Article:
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Anamoose priest choked with speaker wire was left for dead

Father Robert Wapenski, pastor of St. Francis Xavier Church in Anamoose, N.D. Catholic Diocese of Fargo / Special to The Forum1 / 2
Chad Lagear2 / 2

ANAMOOSE, N.D. — The Rev. Robert Wapenski was beaten on the face, head and back, and speaker wire was used by his alleged assailant in an attempt to choke him to death, according to an affidavit released as part of McHenry County District Court documents unsealed in the case Friday, Feb. 9.

Chad Vincent Legare, the Alexandria, Minn., man facing charges in the attack on Wapenski, is alleged to have hidden himself in an office in the rectory in Anamoose, N.D., where Wapenski worked as pastor of St. Francis Xavier Church, according to the affidavit by Special Agent Craig Zachmeier of the North Dakota Bureau of Criminal Investigation.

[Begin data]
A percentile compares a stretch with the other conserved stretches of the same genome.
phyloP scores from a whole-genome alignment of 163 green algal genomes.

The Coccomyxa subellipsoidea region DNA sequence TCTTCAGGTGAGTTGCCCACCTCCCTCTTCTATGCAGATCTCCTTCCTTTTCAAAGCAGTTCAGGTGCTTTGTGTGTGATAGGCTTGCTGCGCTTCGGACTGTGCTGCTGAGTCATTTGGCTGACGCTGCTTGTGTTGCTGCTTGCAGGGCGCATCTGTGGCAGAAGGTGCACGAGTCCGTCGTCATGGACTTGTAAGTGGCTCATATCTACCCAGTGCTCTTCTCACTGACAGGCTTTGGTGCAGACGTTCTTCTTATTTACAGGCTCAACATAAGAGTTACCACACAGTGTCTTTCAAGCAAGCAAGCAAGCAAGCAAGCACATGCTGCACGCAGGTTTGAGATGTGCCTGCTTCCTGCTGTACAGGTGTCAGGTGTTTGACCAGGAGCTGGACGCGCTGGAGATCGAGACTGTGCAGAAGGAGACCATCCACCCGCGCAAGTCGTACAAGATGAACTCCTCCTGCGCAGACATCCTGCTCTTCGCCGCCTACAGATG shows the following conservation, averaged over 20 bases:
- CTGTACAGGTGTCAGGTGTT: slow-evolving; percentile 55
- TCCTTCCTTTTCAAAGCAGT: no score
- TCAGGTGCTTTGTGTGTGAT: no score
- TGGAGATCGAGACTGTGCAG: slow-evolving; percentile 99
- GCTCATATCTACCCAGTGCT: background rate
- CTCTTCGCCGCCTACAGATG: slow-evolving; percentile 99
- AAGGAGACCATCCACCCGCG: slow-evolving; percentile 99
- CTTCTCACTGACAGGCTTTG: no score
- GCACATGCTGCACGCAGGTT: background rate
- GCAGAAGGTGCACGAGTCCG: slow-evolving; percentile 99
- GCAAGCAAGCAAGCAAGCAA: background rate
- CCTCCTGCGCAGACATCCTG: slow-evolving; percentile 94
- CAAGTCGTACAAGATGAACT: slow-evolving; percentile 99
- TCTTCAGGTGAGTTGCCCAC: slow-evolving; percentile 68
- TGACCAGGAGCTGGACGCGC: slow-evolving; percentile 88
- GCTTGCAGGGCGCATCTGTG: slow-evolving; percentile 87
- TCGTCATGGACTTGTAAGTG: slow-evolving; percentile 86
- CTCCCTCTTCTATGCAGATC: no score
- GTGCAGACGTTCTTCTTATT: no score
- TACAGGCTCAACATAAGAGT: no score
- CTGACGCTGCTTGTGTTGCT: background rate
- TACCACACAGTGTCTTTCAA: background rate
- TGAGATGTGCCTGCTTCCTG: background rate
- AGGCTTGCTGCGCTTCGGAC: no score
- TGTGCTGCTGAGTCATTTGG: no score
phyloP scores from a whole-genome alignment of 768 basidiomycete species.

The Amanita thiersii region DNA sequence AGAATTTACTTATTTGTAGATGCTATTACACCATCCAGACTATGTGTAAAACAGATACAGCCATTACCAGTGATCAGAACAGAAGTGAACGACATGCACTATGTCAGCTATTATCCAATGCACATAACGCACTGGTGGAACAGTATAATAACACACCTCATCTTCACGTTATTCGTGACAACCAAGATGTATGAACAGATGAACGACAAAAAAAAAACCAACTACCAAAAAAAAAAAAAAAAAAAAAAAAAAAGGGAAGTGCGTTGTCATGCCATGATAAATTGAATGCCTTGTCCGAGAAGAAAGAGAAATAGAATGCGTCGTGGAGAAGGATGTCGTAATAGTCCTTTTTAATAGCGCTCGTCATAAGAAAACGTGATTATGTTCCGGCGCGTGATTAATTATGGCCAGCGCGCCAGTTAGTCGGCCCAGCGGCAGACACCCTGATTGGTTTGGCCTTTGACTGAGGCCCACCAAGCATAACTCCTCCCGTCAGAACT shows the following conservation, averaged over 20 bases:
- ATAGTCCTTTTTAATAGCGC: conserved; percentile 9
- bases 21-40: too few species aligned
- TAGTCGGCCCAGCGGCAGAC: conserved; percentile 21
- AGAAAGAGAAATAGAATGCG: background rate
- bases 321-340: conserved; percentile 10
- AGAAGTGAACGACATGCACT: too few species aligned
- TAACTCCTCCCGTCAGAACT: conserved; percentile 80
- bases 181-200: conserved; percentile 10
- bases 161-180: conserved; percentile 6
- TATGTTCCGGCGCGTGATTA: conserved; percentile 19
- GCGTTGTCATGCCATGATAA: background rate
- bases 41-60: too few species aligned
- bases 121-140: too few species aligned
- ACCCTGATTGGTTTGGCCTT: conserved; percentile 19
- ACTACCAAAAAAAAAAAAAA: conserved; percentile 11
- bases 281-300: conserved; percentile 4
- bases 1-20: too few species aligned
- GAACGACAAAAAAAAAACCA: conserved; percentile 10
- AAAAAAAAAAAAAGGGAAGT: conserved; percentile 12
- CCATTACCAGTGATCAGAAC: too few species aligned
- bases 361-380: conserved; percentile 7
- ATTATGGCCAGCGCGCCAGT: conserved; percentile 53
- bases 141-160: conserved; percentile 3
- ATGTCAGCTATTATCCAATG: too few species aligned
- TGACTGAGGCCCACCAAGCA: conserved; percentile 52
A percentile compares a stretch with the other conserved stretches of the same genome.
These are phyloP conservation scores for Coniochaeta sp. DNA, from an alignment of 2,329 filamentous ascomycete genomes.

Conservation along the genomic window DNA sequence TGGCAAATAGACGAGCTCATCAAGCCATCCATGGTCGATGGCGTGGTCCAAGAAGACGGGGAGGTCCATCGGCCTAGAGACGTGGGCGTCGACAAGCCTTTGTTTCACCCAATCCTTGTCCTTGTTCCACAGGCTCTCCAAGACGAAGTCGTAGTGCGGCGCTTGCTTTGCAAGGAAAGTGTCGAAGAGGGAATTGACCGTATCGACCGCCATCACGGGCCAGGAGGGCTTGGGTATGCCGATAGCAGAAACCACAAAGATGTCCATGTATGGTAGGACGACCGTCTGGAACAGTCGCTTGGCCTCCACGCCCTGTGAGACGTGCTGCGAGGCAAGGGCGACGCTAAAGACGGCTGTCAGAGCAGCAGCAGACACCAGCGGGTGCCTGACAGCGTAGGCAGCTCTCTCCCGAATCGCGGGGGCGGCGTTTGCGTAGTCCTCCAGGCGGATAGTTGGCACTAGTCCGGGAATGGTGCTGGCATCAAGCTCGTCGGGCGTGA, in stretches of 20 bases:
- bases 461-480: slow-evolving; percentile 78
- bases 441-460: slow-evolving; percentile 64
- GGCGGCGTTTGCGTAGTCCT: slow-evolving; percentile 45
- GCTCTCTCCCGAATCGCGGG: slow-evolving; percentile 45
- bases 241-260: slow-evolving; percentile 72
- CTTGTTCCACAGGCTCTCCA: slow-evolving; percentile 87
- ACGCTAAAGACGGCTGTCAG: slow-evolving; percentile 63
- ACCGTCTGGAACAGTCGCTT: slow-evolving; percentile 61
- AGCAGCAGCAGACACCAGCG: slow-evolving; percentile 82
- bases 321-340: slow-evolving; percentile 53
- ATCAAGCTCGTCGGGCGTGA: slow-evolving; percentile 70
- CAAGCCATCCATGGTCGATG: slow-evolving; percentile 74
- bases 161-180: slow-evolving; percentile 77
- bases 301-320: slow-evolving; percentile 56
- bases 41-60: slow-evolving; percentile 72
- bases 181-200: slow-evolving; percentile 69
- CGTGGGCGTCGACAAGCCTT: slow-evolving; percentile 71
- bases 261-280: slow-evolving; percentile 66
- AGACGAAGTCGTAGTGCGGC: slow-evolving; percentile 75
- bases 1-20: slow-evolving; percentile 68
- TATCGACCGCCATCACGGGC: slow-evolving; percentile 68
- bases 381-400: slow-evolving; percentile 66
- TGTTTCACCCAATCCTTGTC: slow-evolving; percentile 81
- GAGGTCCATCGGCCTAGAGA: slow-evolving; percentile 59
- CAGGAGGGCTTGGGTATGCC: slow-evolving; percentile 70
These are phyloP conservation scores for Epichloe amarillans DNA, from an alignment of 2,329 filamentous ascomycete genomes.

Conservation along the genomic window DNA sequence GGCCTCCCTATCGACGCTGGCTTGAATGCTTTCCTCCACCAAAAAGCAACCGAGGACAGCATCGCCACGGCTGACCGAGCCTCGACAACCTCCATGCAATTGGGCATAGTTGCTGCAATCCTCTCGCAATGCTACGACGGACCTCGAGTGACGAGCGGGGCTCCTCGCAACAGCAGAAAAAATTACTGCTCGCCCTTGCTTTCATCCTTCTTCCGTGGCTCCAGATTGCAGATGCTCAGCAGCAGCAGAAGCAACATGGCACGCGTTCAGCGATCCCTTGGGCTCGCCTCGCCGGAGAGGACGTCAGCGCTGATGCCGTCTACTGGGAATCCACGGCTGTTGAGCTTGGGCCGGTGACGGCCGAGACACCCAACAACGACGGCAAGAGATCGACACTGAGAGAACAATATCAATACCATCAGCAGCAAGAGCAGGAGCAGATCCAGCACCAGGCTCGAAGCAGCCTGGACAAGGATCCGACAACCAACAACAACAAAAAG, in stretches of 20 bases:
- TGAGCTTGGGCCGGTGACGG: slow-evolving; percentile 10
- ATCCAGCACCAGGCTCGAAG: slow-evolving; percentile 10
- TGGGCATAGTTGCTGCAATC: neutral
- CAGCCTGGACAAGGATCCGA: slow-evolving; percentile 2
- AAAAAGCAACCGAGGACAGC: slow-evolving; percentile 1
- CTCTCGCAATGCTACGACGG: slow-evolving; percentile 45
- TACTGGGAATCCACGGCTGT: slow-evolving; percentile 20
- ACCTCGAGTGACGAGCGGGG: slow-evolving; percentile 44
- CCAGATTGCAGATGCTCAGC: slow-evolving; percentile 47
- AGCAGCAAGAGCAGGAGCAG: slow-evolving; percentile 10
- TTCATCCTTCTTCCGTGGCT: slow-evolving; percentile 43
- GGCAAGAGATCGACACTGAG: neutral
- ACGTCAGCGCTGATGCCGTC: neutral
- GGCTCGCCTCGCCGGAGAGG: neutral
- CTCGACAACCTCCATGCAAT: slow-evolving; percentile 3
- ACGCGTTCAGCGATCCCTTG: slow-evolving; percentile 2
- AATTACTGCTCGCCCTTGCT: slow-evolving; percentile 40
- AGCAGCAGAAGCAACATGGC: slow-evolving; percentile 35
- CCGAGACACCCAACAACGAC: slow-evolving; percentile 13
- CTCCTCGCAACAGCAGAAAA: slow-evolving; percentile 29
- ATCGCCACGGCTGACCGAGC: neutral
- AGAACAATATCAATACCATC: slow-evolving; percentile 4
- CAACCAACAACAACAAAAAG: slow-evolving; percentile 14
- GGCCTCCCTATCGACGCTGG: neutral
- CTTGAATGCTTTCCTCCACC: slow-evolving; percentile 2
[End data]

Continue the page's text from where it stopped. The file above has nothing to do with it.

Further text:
Legare allegedly strangled Wapenski inside the priest's home early on the morning of Jan. 30, according to court records. Wapenski was found about 7:45 a.m., covered in blood and in need of aid, the affidavit indicates.

Legare was arrested Feb. 5 and is charged with attempted murder, aggravated assault and burglary, all felonies. At his first court appearance on Thursday, Feb. 8, Legare accused Wapenski of being a rapist.

Legare had also filed a complaint with Minot police accusing Wapenski of recently sexually assaulting a woman who lived in Minot. Legare had told police that Wapenski had been raping the woman for about 10 months. However, in speaking with investigators, the woman denied Legare's allegations that she had been sexually assaulted, according to the affidavit.

The affidavit describing the investigation is heavily redacted, with Wapenski's name, the name of the potential sex assault victim, and some place names removed. Still, it's possible to determine many of Wapenski's statements and some place names using information released early on in the investigation by law enforcement and the Catholic Diocese of Fargo.